It’s equally unsurprising that DOHA DC are far more successful in their appeals than Applicants. DOHA DC understand the law and represent the Government on scores of cases each year. They can choose the cases they think are worth appealing. Applicants on the other hand only have one case—their own—and often misunderstand the permissible basis for an appeal.

DoD Directive 5220.6, “Defense Industrial Personnel Security Clearance Review Program” (The Directive) states at Enclosure 3:

The Appeal Board shall address the material issues raised by the parties to determine whether harmful error occurred. Its scope of review shall be to determine whether or not:

1.   The Administrative Judge’s findings of fact are supported by such relevant evidence as a reasonable mind might accept as adequate to support a conclusion in light of all the contrary evidence in the same record. In making this review, the Appeal Board shall give deference to the credibility determinations of the Administrative Judge;2.   The Administrative Judge adhered to the procedures required by E.O. 10865 and this Directive; or3.   The Administrative Judge’s rulings or conclusions are arbitrary, capricious, or contrary to law.

The Board defines the “arbitrary and capricious” standard as one that requires an AJ to examine the relevant evidence and articulate a satisfactory explanation for the conclusions, including a rational connection between the facts found and the choice made.” ISCR Case No. 12-00406 (App. Bd. March 31, 2014). Additionally, “[i]n deciding whether the Judge’s rulings or conclusions are erroneous, [the Board] will review the decision to determine whether: . . . it does not consider relevant factors; it reflects a clear error of judgment; it fails to consider an important aspect of the case; it offers an explanation for the decision that runs contrary to the record evidence; or it is so implausible that it cannot be ascribed to a mere difference of opinion.” ISCR Case No. 17-03229 (App. Bd. June 7, 2019).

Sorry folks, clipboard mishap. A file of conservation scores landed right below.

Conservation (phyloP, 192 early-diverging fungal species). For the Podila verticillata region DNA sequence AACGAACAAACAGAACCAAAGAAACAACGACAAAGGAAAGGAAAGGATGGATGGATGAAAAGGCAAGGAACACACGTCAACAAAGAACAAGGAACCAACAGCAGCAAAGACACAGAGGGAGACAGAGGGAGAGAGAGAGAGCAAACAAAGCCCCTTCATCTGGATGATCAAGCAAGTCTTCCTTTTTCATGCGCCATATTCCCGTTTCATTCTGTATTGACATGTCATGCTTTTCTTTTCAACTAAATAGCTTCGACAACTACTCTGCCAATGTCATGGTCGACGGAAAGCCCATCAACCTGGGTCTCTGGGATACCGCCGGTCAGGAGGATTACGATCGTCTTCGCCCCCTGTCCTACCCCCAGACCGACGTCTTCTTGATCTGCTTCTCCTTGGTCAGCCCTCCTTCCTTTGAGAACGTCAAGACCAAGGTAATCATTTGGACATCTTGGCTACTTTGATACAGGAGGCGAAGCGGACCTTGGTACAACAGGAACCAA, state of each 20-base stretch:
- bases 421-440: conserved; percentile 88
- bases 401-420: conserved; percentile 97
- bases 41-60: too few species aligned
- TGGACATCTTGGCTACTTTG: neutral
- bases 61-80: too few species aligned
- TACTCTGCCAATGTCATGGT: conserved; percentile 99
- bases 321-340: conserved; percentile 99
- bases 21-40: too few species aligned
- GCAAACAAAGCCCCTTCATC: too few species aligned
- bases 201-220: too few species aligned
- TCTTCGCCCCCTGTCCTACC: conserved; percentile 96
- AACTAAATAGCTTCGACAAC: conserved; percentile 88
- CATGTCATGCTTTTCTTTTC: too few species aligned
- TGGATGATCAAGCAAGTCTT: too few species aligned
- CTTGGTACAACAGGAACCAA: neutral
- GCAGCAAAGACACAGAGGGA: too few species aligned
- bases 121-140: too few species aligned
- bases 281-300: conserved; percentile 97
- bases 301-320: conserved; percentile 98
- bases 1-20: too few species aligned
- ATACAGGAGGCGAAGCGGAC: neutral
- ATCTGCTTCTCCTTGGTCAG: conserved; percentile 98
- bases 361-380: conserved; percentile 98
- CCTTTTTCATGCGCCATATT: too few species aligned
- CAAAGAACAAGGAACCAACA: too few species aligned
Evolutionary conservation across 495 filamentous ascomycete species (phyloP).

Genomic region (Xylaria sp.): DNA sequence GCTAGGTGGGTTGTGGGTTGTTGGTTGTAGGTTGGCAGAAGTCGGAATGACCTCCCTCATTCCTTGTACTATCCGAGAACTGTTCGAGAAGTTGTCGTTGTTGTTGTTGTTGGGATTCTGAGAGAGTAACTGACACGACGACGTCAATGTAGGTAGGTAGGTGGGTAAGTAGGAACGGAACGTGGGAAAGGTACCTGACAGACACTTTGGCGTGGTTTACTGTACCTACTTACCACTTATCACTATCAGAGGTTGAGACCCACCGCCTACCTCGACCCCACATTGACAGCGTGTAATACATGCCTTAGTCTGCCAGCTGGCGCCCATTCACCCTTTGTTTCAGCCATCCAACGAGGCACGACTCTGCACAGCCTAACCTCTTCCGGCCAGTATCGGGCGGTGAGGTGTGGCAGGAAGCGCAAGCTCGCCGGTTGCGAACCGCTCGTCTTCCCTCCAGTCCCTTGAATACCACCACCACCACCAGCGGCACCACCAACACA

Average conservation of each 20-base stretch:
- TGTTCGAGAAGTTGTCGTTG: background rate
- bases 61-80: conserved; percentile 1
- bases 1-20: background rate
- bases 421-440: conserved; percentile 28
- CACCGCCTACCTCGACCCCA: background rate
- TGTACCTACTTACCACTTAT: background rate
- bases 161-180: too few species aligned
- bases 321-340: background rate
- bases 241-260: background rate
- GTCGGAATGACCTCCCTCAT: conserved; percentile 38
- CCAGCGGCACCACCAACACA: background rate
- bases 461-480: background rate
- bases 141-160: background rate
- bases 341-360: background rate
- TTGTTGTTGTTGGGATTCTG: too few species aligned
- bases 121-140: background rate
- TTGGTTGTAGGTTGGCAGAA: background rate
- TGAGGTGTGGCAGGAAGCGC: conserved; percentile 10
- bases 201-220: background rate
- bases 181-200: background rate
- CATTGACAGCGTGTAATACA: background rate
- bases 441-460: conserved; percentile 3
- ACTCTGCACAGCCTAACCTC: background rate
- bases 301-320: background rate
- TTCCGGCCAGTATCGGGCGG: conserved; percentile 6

Best Bet is to Get a Clearance Attorney or Consultant

There is a strong presumption that an AJ is impartial and unbiased; however, an Applicant can also raise a claim that the AJ was biased or prejudiced.  It not enough that the Applicant personally believes the AJ was unfair. To be successful, the record must contain indications the AJ acted in a manner that would lead a reasonable person to question his or her fairness.  Once a DOHA AJ denies or revokes your clearance, it’s extremely difficult to get the decision reversed or remanded—all the more reason to get professional help from a personnel security consultant or attorney and do best possible response to an SOR and presentation to a DOHA AJ. All of this applies to defense contractor personnel being processed for security clearances that don’t involve Sensitive Compartmented Information (SCI) or other Special Access Programs (SAPs). Other security clearance applicants are subject to an appeal process described in Executive Order 12968, DoD Manual 5200.02, Title 10 Code of Federal Regulations, Part 710, and Intelligence Community Policy Guidance 704.3.


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William H. Henderson is a retired federal clearance investigator, President of Federal Clearance Assistance Service (FEDCAS), author of Security Clearance Manual, Issue Mitigation Handbook, and a regular contributor to ClearanceJobsBlog.com and ClearanceJobs.com.